I am a recent convert – or mostly convert – to the Growth Mindset philosophy advocated by Carol Dweck and others. For a long time, I fell for the myth that embracing a “Growth Mindset” meant simply rewarding effort and completely ignoring achievement. I associated the entire concept with participation trophies: if we just tell every kid how special they are for showing up, they’ll all feel good about themselves and become Nobel Prize winners.
Those conceptions, of course, are wrong.
Growth Mindset is something most teachers probably implicitly believe in, even though we may not have had words for it – or at least not these particular words for it. At the high school level, if you’ve ever found yourself frustrated by “grade grubbing” – students who just want to know how to get those last few points to earn an A or desperately need you to bump them up to an 85 so they can make honor roll again – then you’ve found yourself pondering at least something about Growth Mindset. Why can’t my students focus on learning instead of just the grades they get?
Growth Mindset focuses on the idea that learning and intelligence are a process and that we are not “fixed” in our abilities. However, most of the way modern schools are set up is focused on a fixed mentality – students, parents and even teachers talk about students as being “good at math,” “an art kid,” on the Honor Roll, in Honor Society or, well, not. More importantly, we make and report these evaluations in a manner that reinforces the idea that our knowledge and our abilities are fixed: grades.
Grades: numbers that tell me who you are. Supposedly.
The real challenge for teachers is: are we putting our money where our mouth is when it comes to these issues? We hate students who are only present – physically or mentally – to get their grade, but most of the time, grades are the only way we communicate with students about their performance and their abilities. We use grades to motivate, to punish, to evaluate, to label… and then we complain when our students only care about grades.
So here’s your first and most powerful step to making your classroom and your students more growth-oriented:
STOP TALKING ABOUT GRADES.
No more “an A student will…” language all over your assignments.
No more “some of you are really getting good grades in this class” lectures after a bad test.
No more “if you want to pass the exam” rationale for an assignment or workload.
No more “Johnny really should have a 95 in my class…” conferences.
No more point-for-point rubrics. (We’ll come back to it…)
The more I’ve read about growth, grades, achievement, student motivation, you name it, the more I’ve become convinced that grades – and especially the grading systems we use in our classrooms – are the antithesis of quality learning. How many times per day do our students check the online grading updates available them courtesy of modern technology? How frequently do we hear students tell us about the grades they “need” in order to reach some end goal, while completing missing the point that if they want the grade they “need” to know the material better?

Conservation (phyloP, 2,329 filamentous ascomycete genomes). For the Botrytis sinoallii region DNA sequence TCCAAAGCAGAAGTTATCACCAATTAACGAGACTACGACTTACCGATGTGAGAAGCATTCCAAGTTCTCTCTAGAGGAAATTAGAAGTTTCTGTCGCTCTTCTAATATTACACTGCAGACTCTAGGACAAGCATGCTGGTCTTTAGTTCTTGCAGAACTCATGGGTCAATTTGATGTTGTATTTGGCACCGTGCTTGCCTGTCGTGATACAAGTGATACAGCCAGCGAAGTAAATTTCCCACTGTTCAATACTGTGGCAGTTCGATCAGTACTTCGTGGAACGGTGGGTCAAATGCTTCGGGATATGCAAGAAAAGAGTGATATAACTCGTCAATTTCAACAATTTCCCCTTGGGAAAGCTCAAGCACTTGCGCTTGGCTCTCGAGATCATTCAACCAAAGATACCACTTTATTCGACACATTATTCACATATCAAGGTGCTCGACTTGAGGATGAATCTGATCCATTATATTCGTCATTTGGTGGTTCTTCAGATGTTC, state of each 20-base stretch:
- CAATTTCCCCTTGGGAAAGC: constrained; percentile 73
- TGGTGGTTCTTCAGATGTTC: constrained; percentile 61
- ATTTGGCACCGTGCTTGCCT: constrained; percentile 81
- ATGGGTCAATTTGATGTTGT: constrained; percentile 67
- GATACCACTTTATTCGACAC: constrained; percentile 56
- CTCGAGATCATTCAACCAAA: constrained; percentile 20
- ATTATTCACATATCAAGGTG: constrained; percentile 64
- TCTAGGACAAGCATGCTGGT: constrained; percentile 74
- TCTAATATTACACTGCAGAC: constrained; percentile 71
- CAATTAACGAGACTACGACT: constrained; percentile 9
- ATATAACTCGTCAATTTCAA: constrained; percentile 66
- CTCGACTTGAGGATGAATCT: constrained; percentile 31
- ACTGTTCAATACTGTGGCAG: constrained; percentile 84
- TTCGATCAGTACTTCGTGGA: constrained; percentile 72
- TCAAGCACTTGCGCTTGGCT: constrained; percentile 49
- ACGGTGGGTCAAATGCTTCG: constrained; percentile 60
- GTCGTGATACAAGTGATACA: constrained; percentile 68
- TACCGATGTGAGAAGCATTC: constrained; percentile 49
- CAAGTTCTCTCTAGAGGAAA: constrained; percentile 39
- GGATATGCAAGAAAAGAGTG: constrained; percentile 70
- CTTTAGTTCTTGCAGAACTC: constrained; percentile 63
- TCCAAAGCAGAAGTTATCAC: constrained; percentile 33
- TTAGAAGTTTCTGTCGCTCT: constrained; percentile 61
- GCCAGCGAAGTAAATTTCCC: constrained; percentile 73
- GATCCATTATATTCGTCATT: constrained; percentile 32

It’s on us to short-circuit the cycle, not feed it.
But how? Removing grades and rubrics and mandatory testing are not a reality for most teachers today, but that doesn’t mean that we can’t change our relationship with them in our classroom and in front of our students.
I started unintentionally a few years ago, when I refused to let my students start conversations by talking about their grade. When they’d say, “this test grade is really killing my quarter…,” I’d say, “I don’t really care about your test grade or your quarterly grade… but let’s talk about why your grade is low or what you need to know.” When they’d say, “I need an 89 to stay eligible,” I’d say, “It’s not really my job to make you eligible.”
This expanded over time when I realized what I was doing and why I was doing it. I still believe in rubrics, generally, because I believe in setting at least some transparent standard for students, but my rubrics became more and more bare-bones. “10 points for content: demonstrates mastery of key concepts and terms.” No more details needed there, especially no delineation between a 7/10 and an 8/10, and definitely no crisp figure, “uses at least three key terms.”
So today, I try my very best to stay away from grades and points. The grade is just a measure of right here, right now… but it’s not what I care about.
“How many points is this going to be worth?” 1000. Moving on. Let’s talk about how you’re going to get it done and what hurdles you’re going to face.
“What’s the penalty for not actually coloring it?” Death. Your job is to do the work, know the material, learn something.
“Why did I lose that point?” Not answering that. Come talk to me about the entire assignment, not that point.
Changing how I talked about grades began to change how I felt about grades… and, at least a little bit, how my students perceived their grades in my classroom.
We all have assignment requirements and standards to check off – things that we cannot control. We can control, however, how those requirements enter the space of classes. Start small. Start with yourself: your words and your actions. Don’t even announce it or make a big deal of it when it happens. Just, stop talking about grades … and start talking about the work.